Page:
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THE ROMANTIC PERIOD. 1780 -1830. The French Revolution - 1789. English geographically removed from US revolution French tenets of “Liberty, Equality and Fraternity” were just across the Channel

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1780 -1830

The French Revolution - 1789

  • English geographically removed from US revolution

  • French tenets of “Liberty, Equality and Fraternity” were just across the Channel

  • Disillusionment ensues when the Reign of Terror oppressed become as violent and corrupt as those they overthrew, opening door for Napoleon

Romantic writers tended to be:

  • Optimists who believed in progress and human reform

  • Attackers of tyranny and the evils of

    • Industrialism

    • Urban blight

    • Pollution

    • Alienation of people from nature and each other

Nineteenth century advancements

  • First Reform Bill (1832) liberalized representation in Parliament, leading to a truly representative body

  • Industrial Revolution (1750 – 1850)

    • Move from cottage industries to factories

    • Slums developed

    • Child / slave wage labor

    • Industrial accidents and diseases

Reform Movements

  • For the children of the poor, religious training, medical care and education were nonexistent.

  • Reformers force Church and government to assume responsibilities:

    • Sunday schools

    • Hospitals

    • Prison reform

    • Child labor laws enacted


  • Nature is the principal source of:

    • Inspiration

    • Spiritual truth

    • Enlightenment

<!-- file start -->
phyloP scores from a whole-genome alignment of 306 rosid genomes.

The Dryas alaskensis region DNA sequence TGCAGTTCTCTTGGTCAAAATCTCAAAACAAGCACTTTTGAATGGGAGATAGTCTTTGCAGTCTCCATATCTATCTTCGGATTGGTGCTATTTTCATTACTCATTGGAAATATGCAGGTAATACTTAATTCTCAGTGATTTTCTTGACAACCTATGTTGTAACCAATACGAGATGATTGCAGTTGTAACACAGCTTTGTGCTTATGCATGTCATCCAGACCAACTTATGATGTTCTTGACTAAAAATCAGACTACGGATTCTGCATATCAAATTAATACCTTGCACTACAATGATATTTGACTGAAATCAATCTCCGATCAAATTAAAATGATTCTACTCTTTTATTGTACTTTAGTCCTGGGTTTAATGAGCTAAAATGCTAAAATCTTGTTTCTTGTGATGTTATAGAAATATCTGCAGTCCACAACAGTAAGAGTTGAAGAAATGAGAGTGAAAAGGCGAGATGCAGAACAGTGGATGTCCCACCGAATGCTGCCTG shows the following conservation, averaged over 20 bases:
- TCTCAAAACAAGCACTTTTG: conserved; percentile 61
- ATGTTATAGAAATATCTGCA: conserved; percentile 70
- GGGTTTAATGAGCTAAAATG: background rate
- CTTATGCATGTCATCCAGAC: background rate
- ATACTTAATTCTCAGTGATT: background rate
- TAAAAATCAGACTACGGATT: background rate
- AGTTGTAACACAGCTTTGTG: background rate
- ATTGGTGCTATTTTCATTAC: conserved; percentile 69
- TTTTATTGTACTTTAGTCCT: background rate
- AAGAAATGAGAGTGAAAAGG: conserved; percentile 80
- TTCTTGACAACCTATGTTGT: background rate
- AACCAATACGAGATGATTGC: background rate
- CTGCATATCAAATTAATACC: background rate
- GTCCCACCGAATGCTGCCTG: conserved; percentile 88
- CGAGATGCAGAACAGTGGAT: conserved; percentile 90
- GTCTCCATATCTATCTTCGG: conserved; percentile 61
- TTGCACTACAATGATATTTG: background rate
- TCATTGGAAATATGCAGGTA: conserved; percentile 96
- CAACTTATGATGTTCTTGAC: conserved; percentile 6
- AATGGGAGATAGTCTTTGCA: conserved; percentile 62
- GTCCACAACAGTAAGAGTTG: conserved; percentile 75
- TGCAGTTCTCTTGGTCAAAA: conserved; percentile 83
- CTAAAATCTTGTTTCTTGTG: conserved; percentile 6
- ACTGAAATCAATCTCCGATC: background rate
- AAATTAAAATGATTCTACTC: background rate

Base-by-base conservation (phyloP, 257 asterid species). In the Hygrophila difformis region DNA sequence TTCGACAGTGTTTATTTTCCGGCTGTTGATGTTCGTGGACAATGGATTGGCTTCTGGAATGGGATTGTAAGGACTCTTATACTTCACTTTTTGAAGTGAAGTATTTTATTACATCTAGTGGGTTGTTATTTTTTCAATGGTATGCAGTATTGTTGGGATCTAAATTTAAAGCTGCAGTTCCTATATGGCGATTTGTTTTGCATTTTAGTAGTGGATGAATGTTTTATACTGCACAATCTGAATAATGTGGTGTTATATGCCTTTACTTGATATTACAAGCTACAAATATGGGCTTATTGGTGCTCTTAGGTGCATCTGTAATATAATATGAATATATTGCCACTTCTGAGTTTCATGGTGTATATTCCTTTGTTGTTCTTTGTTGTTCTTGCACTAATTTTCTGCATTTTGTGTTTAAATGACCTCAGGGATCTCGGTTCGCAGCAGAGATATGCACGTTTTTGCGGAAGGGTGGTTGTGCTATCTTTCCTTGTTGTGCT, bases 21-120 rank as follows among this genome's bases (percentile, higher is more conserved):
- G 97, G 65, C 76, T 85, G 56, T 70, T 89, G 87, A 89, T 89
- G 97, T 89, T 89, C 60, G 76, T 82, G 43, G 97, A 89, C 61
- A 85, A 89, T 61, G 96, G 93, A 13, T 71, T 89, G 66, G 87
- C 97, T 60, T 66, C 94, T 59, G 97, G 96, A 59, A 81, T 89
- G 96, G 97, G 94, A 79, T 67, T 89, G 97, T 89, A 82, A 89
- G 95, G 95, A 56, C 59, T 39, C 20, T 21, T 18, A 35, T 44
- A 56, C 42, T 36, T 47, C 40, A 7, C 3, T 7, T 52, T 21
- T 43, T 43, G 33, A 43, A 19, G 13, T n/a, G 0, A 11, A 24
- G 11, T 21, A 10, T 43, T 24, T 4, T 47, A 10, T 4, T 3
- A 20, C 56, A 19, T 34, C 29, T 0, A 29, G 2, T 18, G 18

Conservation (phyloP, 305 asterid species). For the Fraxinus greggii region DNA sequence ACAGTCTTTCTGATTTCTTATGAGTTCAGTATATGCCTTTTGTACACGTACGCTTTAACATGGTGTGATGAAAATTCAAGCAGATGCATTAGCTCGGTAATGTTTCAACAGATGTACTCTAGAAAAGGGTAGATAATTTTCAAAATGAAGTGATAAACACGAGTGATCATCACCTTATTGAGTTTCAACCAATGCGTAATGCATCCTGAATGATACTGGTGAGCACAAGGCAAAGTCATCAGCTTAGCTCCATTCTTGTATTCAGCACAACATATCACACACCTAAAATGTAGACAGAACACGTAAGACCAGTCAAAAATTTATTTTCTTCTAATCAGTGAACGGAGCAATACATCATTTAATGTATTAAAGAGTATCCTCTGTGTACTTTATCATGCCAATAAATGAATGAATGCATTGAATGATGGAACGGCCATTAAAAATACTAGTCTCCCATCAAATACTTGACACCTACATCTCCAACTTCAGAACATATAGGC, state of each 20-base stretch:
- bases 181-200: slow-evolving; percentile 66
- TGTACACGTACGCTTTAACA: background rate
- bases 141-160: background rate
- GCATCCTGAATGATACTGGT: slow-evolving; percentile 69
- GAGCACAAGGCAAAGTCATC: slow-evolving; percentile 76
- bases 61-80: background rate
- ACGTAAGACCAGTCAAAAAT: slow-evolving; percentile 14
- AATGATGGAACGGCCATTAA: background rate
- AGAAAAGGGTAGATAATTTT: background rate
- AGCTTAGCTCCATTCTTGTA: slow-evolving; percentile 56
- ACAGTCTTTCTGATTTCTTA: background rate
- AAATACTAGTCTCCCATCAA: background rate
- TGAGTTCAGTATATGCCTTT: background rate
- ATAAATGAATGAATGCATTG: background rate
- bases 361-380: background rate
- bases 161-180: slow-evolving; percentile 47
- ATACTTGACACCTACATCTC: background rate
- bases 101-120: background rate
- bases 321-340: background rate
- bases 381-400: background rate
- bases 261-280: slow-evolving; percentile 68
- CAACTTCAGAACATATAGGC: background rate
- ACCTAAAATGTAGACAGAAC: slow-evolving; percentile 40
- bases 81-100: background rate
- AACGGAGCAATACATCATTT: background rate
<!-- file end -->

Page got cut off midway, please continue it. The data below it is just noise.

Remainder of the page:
• Focused on:

    • Ordinary people

    • Common life

    • Affirmation of worth and dignity of all humans

    • Repudiation of evils of a class system

Two Groups of Poets

  • 1786:

    William Blake and Robert Burns lead the transition in terms of subject matter, themes and style

William Blake

  • Blake lived in relative obscurity, explored concept of “contraries” pain and joy, success and failure, prudence and excess.

  • “Songs of Innocence” “Songs of Experience”

Robert Burns

  • Raised in incessant poverty in Ayrshire, Scotland

  • Limited formal education, but father inspired in him a love of literature

  • Mentally composed poems and songs in dialect while doing chores

  • In and out of love affairs, turns to drink and dissipation; dies at 37

  • Remembered for ability to express feelings and concerns of ordinary people in a natural, flowing idiom

Transition between groups

  • 1798: Wordsworth and Coleridge, bridging the two groups, publish Lyrical Ballads

    which asserted that:

  • ordinary life is best subject for poetry

  • everyday language best conveys feelings

  • feeling is more important than action

  • “Poetry is the spontaneous overflow of powerful feelings…”

After Wordsworth and Coleridge

  • Byron, Shelley, Keats

  • WW and Coleridge become more politically conservative

  • Byron, Shelley & Keats, once their idols, denounce them as traitors to former ideals

George Gordon, Lord Byron

  • Reckless, bitter, in constant revolt against society

  • Epitomized Romanticism by his dedication to the cause of freedom and liberty

  • Remembered as a satirical poet

Percy Bysshe Shelley

  • Rebellious, scandalous, charismatic

  • Revolted against tyranny

  • Believed that the church, state, and commerce led to superstition, selfishness and corruption

  • Remembered as a lyric poet

John Keats

  • Mocked by critics for his Cockney heritage

  • Influenced by Shakespeare and Milton

  • Explored relationship between art and life

  • Believed that poetry should be the creation of concrete sensual images “in

    the service of profound creative thought.”

Gothicnovel develops

  • Stories set in medieval time

  • Ruined castles

  • Mysterious doors

  • Supernaturalism of all kinds

    • Walpole’s Castle of Otranto (1795) sets form for the genre (Stoker’s Dracula @ 1897)


  • 1789 – GW becomes President of US

  • 1804 – Napoleon crowned Emperor of France

  • 1815 – Battle of Waterloo

  • 1825 – First railroad built in England

  • Mozart’s Magic Flute

  • Beethoven’s Symphony No. 5


  • Poe writes Tamerlane and other Poems

  • Webster’s American Dictionary published

  • Austen writes Pride and Prejudice

  • M. Shelley pens Frankenstein

  • DeQuincey publishes Confessions of an English Opium Eater

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